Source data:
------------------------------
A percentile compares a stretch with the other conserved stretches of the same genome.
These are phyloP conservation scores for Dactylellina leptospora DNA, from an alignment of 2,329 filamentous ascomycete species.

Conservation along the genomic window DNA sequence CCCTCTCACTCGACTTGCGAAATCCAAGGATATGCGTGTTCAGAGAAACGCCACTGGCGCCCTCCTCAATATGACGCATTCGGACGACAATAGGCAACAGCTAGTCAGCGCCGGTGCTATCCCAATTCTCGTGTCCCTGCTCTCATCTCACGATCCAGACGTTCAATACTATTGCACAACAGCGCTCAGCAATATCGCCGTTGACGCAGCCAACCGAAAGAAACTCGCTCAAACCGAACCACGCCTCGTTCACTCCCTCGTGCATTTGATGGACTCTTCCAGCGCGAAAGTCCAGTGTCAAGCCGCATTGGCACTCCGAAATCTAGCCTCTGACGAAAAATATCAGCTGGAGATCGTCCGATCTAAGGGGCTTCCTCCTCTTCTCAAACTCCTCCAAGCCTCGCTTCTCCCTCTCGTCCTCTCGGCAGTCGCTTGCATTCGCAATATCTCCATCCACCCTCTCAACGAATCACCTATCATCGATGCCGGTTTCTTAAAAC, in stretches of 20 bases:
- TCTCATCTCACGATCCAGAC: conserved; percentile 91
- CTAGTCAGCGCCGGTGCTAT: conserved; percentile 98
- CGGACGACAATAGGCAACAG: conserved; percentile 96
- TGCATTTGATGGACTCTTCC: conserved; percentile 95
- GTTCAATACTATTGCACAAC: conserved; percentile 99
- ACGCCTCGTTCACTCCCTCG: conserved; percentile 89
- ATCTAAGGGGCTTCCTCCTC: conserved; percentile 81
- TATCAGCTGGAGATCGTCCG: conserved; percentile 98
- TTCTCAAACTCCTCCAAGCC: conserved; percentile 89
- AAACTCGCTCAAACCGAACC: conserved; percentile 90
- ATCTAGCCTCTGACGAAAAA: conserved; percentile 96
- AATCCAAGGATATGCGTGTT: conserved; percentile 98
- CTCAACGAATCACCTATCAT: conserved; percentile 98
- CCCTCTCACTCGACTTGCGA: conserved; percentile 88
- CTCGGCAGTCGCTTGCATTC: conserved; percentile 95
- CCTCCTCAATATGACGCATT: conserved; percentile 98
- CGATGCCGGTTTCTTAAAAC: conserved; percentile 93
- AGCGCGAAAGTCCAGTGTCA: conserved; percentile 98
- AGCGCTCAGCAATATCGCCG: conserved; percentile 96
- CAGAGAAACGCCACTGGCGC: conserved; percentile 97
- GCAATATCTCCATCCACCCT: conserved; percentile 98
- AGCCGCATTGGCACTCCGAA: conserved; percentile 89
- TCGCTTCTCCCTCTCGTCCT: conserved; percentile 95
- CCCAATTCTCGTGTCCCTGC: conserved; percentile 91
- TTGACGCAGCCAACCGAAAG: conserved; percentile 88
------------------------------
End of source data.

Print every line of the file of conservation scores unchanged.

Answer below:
A percentile compares a stretch with the other conserved stretches of the same genome.
These are phyloP conservation scores for Dactylellina leptospora DNA, from an alignment of 2,329 filamentous ascomycete species.

Conservation along the genomic window DNA sequence CCCTCTCACTCGACTTGCGAAATCCAAGGATATGCGTGTTCAGAGAAACGCCACTGGCGCCCTCCTCAATATGACGCATTCGGACGACAATAGGCAACAGCTAGTCAGCGCCGGTGCTATCCCAATTCTCGTGTCCCTGCTCTCATCTCACGATCCAGACGTTCAATACTATTGCACAACAGCGCTCAGCAATATCGCCGTTGACGCAGCCAACCGAAAGAAACTCGCTCAAACCGAACCACGCCTCGTTCACTCCCTCGTGCATTTGATGGACTCTTCCAGCGCGAAAGTCCAGTGTCAAGCCGCATTGGCACTCCGAAATCTAGCCTCTGACGAAAAATATCAGCTGGAGATCGTCCGATCTAAGGGGCTTCCTCCTCTTCTCAAACTCCTCCAAGCCTCGCTTCTCCCTCTCGTCCTCTCGGCAGTCGCTTGCATTCGCAATATCTCCATCCACCCTCTCAACGAATCACCTATCATCGATGCCGGTTTCTTAAAAC, in stretches of 20 bases:
- TCTCATCTCACGATCCAGAC: conserved; percentile 91
- CTAGTCAGCGCCGGTGCTAT: conserved; percentile 98
- CGGACGACAATAGGCAACAG: conserved; percentile 96
- TGCATTTGATGGACTCTTCC: conserved; percentile 95
- GTTCAATACTATTGCACAAC: conserved; percentile 99
- ACGCCTCGTTCACTCCCTCG: conserved; percentile 89
- ATCTAAGGGGCTTCCTCCTC: conserved; percentile 81
- TATCAGCTGGAGATCGTCCG: conserved; percentile 98
- TTCTCAAACTCCTCCAAGCC: conserved; percentile 89
- AAACTCGCTCAAACCGAACC: conserved; percentile 90
- ATCTAGCCTCTGACGAAAAA: conserved; percentile 96
- AATCCAAGGATATGCGTGTT: conserved; percentile 98
- CTCAACGAATCACCTATCAT: conserved; percentile 98
- CCCTCTCACTCGACTTGCGA: conserved; percentile 88
- CTCGGCAGTCGCTTGCATTC: conserved; percentile 95
- CCTCCTCAATATGACGCATT: conserved; percentile 98
- CGATGCCGGTTTCTTAAAAC: conserved; percentile 93
- AGCGCGAAAGTCCAGTGTCA: conserved; percentile 98
- AGCGCTCAGCAATATCGCCG: conserved; percentile 96
- CAGAGAAACGCCACTGGCGC: conserved; percentile 97
- GCAATATCTCCATCCACCCT: conserved; percentile 98
- AGCCGCATTGGCACTCCGAA: conserved; percentile 89
- TCGCTTCTCCCTCTCGTCCT: conserved; percentile 95
- CCCAATTCTCGTGTCCCTGC: conserved; percentile 91
- TTGACGCAGCCAACCGAAAG: conserved; percentile 88